Updated Election Results for Nader/Gonzalez State by State

Cluster Bombs Legislation

Friday, May 30, 2008 at 03:34:00 PM

Contact: Chris Driscoll, 202-360-3273, chris@votenader.org


Presidential candidate Ralph Nader wants to know why Senators McCain, Obama and Clinton have not signed onto legislation, S. 594, introduced by Senator Dianne Feinstein, that would serve as a de facto ban on the use and export of nearly all of the one billion cluster bombs in the U.S. Stockpile.

The bill has 21 Senate co-sponsors.

The bill would prohibit the sale or use of cluster munitions that have a high failure rate. It would also prohibit the use of U.S.-made cluster munitions in civilian-populated areas. And third, the bill requires that if cluster munitions are used, the President must submit to Congress within 30 days a plan for cleaning up unexploded duds -- in the case of foreign use of U.S. cluster munitions, the plan must be prepared by the government to which the U.S. provided the weapons.

"This is life saving legislation," Nader said. "I urge the Senate to pass this legislation."

"It just doesn't make any sense, given all the talk about change in Washington, why my fellow Presidential candidates -- McCain, Obama, and Clinton -- haven't signed on as co-sponsors -- even though they or their staffs have been briefed and asked to sign on," Nader said.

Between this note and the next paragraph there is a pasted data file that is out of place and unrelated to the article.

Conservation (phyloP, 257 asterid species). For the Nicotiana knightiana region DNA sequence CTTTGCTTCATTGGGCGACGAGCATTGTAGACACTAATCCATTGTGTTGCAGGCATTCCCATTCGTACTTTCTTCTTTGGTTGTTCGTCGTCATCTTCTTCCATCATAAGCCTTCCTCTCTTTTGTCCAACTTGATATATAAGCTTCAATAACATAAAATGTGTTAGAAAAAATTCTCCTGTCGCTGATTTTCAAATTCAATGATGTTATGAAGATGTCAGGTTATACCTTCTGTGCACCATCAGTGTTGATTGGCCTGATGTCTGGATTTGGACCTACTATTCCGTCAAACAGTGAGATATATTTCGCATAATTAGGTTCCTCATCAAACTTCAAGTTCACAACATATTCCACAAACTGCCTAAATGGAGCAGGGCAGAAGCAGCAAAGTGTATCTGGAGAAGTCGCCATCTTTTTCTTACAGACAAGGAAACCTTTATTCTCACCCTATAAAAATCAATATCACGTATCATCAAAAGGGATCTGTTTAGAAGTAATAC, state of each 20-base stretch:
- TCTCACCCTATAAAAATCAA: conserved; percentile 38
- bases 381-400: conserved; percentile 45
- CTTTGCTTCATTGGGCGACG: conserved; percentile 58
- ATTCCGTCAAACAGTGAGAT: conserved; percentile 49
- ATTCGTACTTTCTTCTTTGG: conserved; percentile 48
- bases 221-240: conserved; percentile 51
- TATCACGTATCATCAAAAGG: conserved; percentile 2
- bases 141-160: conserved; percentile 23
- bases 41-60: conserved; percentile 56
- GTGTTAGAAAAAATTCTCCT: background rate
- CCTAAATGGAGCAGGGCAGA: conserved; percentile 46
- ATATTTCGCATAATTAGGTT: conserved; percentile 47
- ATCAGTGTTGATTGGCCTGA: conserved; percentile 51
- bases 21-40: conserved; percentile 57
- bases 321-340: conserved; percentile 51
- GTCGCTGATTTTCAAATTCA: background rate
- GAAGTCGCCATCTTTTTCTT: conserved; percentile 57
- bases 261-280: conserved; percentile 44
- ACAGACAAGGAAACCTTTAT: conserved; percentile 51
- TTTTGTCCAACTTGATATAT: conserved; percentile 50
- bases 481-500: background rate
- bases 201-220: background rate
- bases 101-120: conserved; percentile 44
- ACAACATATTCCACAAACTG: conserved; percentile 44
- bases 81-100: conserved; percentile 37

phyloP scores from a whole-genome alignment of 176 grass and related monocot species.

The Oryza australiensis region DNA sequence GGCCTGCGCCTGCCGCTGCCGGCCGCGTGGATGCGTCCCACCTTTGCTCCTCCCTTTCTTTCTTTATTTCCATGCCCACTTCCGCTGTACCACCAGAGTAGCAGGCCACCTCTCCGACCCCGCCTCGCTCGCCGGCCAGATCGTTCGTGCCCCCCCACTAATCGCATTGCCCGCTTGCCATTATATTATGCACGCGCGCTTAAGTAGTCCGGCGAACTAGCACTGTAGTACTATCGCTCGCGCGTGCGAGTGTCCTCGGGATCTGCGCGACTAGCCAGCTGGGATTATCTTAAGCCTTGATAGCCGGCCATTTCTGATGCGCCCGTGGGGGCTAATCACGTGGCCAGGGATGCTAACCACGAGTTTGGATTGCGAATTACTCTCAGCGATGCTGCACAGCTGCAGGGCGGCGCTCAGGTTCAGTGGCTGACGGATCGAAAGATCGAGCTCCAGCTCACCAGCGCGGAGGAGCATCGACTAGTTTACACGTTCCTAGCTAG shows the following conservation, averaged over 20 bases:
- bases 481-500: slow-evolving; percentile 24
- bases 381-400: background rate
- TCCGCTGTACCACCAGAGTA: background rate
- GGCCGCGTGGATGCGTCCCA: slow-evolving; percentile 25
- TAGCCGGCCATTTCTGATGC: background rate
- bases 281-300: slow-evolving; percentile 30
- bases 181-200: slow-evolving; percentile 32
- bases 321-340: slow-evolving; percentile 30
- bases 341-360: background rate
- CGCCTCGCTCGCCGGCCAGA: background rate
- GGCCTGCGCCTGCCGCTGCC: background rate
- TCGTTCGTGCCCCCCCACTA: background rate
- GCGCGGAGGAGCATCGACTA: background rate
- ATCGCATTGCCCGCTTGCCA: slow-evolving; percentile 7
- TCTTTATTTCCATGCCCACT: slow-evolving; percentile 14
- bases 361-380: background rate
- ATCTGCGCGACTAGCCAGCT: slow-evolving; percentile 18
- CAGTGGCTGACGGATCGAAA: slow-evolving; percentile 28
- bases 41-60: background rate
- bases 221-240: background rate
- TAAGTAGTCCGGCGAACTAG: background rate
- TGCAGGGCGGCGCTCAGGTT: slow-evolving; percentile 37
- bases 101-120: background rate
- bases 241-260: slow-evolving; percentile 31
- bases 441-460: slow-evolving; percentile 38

Each cluster munition scatters several hundred bomblets that spray shrapnel fragments over a wide area, sometimes the size of several football fields.

While they are designed to explode on impact, many bomblets fail to detonate, leaving behind large numbers of unexploded duds.

Hundreds of thousands of unexploded cluster munitions that Israel dropped in the 2006 war continue to plague Lebanon, killing and maiming hundreds of civilians, many of them children.

"These munitions can and do explode when children pick them up and play with them," Nader said. "The munitions are sensitive enough to function like land mines. Thousands of innocent men, women and children around the world have died as a result. Often large areas are cordoned off, denying people access to farmland, walkways and their livelihood."

There are billions of munitions that are stockpiled and yet to be used.

"By passing S. 594, the United States can help prevent the killing and maiming of countless more innocent people around the world," Nader said.